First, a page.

Twitch Streamers Plan ‘SlutStream’ To Raise Awareness Of Online Harassment

Image: Instagram

Tomorrow, a veteran Twitch streamer is organizing a day called “SlutStream” for women gaming online to band together and deflate the power of the word “slut.”


For over a decade, the word “slut” has been under siege. At annual SlutWalks, thousands march in “sexy” attire to protest the idea that women’s clothing or lifestyles could in any way invite sexual violence. In high schools, teenagers are battling the notion that young women who violate dress codes are distractions or unfit for education. Now, Twitch streamers are launching their own effort to highlight how the word “slut,” or slut-shaming generally, can make it hard to live and work online.

“I’ve had a lot of people ask, ‘Why call it SlutStream? That’s just offensive,’” said Kacey “Kaceytron” Kaviness, a longtime Twitch streamer with 500,000 followers. “The whole idea of calling it ‘SlutStream’ is taking the name back and giving less power to it.”

Kaviness, who has mockingly referred to herself as a “titty streamer,” made a name for herself on Twitch around 2013 trolling and mocking Twitch culture. “People who are upset about female streamers wearing low-cut tops will see [my stream] and say, ‘Oh, yeah, she’s making fun of female streamers acting like sluts for views,’” Kaviness told Kotaku for a 2018 profile. “The way I see it is, it’s making fun of the people who get upset about that.” Eliciting fury and vitriol from self-serious gamers, Kaviness has for years satirized the widespread stereotype that women on Twitch are leveraging their goods for clicks.

Tomorrow, Kaviness and fellow streamer Isabella “IzzyBear” O’Hammon are leading a cadre of Twitch streamers in talking about the word “slut” on the interactive gaming platform. Hosted the same day as World Day Against Trafficking in Persons, #SlutStreamDay is raising money for Freedom 4/24, a nonprofit raising awareness of sex trafficking and exploitation.

“We want any and all streamers who stand against the constant harassment and slut shaming of women to stream dressed in ways that make them feel comfortable and raise awareness for a good cause, Kaviness and O’Hammon wrote on Twitter. Kaviness says harassment on Twitch happens no matter how women dress: “If you’re a female on this website, you’re going to be slutshamed by somebody.”

#SlutStreamDay will take place tomorrow. Over the phone, Kaviness and O’Hammon strategized on what to do if Twitch’s algorithms rain on their parade. Despite streamers’ efforts, it’s ultimately on the company to govern the harassment that takes place on it—an effort that’s can clearly be improved as harassers continually bypass whatever protections are currently in place. O’Hammon says she can’t write the word “slut” in a stream title; Kaviness, who is a Twitch partner, says she can. “Just put a dash where the U is,” O’Hammon suggests.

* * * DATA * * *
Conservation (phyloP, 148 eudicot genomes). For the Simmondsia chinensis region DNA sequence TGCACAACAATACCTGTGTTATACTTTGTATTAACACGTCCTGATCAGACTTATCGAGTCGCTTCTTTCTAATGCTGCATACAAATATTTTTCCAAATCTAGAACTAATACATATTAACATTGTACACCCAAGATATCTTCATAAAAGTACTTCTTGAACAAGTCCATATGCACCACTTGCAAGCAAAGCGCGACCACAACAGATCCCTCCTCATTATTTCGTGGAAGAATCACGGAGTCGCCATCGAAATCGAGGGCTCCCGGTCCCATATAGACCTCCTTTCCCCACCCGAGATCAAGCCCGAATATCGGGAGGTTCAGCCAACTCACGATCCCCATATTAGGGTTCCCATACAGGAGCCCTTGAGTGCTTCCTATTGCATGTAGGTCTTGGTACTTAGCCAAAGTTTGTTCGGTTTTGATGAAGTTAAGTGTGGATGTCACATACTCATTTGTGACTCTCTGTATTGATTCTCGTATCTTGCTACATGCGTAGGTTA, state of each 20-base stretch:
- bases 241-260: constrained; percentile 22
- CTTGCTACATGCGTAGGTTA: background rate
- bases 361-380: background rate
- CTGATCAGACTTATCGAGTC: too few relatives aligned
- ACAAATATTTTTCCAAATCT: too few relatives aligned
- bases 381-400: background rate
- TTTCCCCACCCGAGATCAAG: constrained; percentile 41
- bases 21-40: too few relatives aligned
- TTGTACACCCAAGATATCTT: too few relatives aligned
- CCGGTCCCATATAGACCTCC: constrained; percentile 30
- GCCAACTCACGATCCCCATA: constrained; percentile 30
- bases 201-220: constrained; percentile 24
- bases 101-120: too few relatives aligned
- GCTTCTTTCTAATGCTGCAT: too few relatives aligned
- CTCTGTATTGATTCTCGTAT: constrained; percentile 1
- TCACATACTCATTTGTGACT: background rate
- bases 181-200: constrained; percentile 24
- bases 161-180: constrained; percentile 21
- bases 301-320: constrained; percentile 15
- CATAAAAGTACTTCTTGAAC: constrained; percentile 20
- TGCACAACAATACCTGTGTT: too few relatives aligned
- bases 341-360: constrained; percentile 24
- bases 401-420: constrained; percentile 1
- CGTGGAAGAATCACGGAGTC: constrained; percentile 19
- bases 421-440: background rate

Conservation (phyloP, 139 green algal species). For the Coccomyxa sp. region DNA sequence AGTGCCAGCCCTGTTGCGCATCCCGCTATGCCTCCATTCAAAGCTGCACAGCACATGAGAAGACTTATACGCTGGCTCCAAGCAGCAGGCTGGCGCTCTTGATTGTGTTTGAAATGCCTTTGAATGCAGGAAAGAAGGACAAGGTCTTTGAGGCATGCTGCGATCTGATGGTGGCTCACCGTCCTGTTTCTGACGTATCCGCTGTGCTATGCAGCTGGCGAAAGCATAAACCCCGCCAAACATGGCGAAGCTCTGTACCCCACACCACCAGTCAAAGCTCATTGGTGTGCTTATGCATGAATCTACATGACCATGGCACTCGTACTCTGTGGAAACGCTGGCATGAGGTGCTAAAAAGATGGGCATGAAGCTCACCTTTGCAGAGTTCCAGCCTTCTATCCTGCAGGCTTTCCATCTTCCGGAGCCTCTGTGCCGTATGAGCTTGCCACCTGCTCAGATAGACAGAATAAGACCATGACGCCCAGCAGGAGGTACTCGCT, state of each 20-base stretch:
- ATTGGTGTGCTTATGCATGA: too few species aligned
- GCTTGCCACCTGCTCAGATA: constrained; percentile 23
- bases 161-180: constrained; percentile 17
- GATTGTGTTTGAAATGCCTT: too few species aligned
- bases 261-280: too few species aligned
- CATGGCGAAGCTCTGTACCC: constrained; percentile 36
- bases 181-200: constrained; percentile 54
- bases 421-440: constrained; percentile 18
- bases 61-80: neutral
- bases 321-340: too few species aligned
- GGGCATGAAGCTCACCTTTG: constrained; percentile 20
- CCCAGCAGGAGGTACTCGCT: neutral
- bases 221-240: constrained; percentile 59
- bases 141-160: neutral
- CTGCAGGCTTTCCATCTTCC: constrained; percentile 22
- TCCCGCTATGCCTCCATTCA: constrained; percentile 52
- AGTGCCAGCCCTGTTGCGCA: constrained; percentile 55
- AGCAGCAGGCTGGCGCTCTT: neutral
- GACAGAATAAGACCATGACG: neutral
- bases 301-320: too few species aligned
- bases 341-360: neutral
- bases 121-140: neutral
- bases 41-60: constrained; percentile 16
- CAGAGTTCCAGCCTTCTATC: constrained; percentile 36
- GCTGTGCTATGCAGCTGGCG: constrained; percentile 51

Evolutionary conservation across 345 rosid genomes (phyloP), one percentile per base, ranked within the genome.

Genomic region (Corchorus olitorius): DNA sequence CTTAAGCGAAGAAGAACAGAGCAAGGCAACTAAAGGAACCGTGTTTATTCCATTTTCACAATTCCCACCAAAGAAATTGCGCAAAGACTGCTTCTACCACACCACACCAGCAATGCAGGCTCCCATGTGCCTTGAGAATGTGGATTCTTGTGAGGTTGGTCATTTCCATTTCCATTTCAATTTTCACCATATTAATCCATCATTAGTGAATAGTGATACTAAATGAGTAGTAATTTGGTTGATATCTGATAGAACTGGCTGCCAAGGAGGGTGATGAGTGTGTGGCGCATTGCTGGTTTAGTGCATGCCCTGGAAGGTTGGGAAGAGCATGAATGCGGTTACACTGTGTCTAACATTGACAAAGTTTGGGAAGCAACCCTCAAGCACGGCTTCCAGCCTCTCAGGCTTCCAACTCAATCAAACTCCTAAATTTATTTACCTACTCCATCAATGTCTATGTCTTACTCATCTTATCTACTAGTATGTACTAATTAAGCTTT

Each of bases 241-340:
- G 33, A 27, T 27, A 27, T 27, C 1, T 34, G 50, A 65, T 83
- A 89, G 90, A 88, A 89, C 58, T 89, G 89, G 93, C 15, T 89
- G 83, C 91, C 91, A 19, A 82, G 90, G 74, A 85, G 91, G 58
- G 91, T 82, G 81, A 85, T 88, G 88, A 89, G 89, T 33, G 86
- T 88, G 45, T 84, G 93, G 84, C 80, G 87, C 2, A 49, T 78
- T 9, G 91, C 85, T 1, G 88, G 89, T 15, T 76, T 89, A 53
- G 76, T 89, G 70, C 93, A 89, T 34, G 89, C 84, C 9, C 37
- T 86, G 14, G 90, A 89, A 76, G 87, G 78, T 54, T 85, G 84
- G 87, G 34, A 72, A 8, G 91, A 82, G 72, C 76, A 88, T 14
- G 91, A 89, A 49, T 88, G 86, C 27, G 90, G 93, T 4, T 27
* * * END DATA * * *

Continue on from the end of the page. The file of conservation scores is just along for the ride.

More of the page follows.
If your attention is held by cleavage, an attractive face, or a shapely body in the absence of what you consider to be “compelling content,” then that’s a result of you thinking with your dick, rather than being the erudite consumer of online entertainment you believe yourself to be.

If you are led to spend money because someone bats their eyelashes at you, sends you a flirty emote, or might sell you some used bath water, that’s a result of you thinking with your dick, rather than being the rational, detached, logical creature you believe yourself to be.

If you feel the need to use the word “slut” in a derogatory fashion to describe women who dress in a way that they find to be comfortable because you either cannot or will not control your sexual urges, that’s you being a dick, rather than being the sole defender of the last bastion of morality and class you believe yourself to be.

TL;DR (for this section of my never-short diatribe): Don’t be a dick, don’t think with your dick, and you won’t have problems with streamers or offline women who dress in a fashion they find comfortable. If it draws your eye, fine, but it’s your eye being drawn—they’re not reaching into your skull and redirecting your helpless eyeballs for you.

And to the “dress code” thing: It’s been twenty years since I was in high school, but I definitely remember being a teenager—and the absolute idiocy of the hormone-addled lump of grey matter that masqueraded as my brain during that time in my life. Despite the fact that I probably would’ve stuck my dick in a light socket (if it isn’t clear I’m being hyperbolic for effect here, I don’t know what to tell you) if I could’ve gotten away with it back then, I was still in control of my words and actions.

Same thing applies now. If every young woman around you is wearing yoga pants and you happen to find backsides attractive, it’s on you to develop the self-control and respect for others required to focus on your schoolwork and other aspects of your day, rather than some young woman’s backside. It’s not on women to change their mode of dress to protect your fragile masculinity and need to excuse your lack of discipline/self-control with, “But she was dressed like she wanted it!”

...want to call yourselves men? Act like it. Little boys whine about how it’s someone else’s fault. Men figure their shit out and take ownership of their actions, words, and lives.

-Another Hetero Dude